German chemical and biotech giants BASF and Bayer have both practically dismissed the possibility of developing gene edited (GE) plant varieties in Europe following the EU’s decision to regulate GE crops as genetically modified organisms (GMOs).
The EU on 25 July ruled that mutagenesis-based GE technologies – such as CRISPR – that could tinker with plants’ existing DNA to introduce changes without transgenesis, would fall under the bloc’s GMO regulations, wrote Reuters on 27 July.
“As we run a global platform, it would mean that basically the applications of these instruments would not be used in Europe and Germany,” said BASF chair of board and chief technology officer Martin Brudermueller.
“Overall, that does not impact us as a company too much, but as a European, I’m worried about what that means to Europeans,” he added.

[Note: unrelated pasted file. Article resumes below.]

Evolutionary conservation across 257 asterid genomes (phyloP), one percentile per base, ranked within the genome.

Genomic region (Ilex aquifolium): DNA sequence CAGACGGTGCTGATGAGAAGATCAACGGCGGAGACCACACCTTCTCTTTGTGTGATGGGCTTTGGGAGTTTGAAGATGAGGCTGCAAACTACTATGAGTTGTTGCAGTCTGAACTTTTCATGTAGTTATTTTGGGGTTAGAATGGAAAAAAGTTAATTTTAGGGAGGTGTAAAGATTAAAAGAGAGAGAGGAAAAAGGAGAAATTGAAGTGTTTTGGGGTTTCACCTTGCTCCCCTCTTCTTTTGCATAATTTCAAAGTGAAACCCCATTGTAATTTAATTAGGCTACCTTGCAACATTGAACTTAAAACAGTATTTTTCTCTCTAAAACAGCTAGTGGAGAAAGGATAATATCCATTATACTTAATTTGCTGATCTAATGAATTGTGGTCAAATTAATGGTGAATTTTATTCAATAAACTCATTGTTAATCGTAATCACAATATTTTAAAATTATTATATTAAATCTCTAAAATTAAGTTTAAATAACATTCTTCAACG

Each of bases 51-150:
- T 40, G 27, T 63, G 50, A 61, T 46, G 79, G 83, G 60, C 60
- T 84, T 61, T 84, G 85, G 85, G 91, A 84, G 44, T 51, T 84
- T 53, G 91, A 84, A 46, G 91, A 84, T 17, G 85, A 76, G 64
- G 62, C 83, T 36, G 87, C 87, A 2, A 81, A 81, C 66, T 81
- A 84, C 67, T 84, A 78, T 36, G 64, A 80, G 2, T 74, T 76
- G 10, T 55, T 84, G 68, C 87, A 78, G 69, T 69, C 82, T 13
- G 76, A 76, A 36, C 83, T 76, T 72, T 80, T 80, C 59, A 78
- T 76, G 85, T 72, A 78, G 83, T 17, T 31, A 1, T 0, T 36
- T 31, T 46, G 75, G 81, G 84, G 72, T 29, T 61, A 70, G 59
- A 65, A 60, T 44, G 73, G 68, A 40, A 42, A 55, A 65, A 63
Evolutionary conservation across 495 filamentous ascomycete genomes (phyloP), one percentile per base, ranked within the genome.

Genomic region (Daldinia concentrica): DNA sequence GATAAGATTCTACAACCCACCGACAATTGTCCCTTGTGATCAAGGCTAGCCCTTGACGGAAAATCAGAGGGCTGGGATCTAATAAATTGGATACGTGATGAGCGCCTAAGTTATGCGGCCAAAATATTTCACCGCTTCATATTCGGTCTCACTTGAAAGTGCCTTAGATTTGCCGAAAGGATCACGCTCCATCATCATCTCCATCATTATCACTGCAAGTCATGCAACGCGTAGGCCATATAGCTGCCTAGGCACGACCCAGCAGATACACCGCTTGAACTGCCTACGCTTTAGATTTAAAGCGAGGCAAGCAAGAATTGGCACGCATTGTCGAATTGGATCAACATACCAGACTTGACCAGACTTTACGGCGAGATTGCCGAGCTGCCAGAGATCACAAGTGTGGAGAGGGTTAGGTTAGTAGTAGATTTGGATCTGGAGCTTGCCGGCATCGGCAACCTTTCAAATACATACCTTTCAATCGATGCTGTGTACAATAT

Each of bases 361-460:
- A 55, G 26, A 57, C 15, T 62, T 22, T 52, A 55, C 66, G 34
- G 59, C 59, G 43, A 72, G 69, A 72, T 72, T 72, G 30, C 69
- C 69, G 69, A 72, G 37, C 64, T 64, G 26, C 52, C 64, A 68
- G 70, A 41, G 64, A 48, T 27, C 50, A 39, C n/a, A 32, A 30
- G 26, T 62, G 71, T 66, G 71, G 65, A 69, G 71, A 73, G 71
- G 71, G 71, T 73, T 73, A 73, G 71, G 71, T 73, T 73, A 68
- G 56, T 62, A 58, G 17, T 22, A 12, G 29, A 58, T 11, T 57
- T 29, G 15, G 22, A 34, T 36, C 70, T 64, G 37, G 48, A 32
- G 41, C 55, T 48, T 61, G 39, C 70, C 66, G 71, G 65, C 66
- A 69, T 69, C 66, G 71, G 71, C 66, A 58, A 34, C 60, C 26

BASF moved its plant research operations from Germany to the USA in 2012 due to regulatory uncertainty prevailing in Europe at the time, but earlier this year, BASF agreed to acquire most of Bayer’s European seed business following the latter’s June merger with Monsanto.
Bayer – the largest player in the seeds and pesticides marketplace following its merger – also ruled out any attempts to bring any mutagenesis GE crops to European markets, said Reuters.
A Bayer spokesman said that the firm had widened its definition of what constituted a “genetically modified” plant after the EU decision in order for its CEO Werner Baumann’s June declaration to not develop GM crops for commercial use in Europe to also apply to GE crops.
Swiss chemicals maker Syngenta, owned by ChemChina, also referred to a statement by the European Seed Association that much of the potential that GE technologies held would be lost for Europe.
According to Reuters, there were few, if any, commercial ventures based on GE in Europe and that the ruling by the European Court of Justice would result in prohibitively high market access costs, practically closing it for smaller companies.